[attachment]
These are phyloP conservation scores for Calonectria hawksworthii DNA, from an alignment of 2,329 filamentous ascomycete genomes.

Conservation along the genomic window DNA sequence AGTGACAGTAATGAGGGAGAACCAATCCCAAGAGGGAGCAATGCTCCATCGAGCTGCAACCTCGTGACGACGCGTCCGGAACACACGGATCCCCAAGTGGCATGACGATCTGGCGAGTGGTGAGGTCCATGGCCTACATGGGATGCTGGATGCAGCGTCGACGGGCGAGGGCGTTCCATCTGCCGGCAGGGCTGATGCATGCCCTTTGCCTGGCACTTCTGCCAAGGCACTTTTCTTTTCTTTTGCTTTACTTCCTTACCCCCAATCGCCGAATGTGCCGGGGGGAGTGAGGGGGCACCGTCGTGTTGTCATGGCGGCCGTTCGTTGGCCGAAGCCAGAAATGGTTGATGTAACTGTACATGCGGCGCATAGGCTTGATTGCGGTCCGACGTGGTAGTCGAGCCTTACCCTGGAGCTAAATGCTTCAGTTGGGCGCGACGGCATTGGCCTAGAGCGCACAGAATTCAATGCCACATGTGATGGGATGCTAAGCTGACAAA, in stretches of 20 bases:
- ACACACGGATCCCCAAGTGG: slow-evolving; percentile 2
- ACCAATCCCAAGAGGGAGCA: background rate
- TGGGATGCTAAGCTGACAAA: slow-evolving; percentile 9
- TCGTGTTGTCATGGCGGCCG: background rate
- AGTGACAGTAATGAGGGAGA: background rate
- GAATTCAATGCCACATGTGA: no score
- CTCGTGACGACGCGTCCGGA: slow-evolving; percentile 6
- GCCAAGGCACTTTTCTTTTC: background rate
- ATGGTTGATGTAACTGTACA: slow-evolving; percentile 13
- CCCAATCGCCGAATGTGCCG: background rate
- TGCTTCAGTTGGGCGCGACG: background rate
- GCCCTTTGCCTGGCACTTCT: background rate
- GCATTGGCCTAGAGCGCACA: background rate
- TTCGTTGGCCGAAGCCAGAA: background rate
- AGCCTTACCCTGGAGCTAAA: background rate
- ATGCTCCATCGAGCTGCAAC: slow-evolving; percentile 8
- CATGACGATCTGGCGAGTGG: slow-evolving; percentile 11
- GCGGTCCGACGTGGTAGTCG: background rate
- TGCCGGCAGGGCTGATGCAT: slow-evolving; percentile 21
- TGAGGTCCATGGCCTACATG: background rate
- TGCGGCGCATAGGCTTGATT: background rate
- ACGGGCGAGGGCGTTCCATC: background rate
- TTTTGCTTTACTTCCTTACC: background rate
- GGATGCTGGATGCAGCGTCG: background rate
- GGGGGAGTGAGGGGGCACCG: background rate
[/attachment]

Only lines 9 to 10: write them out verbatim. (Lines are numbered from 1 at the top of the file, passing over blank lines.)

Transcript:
- CTCGTGACGACGCGTCCGGA: slow-evolving; percentile 6
- GCCAAGGCACTTTTCTTTTC: background rate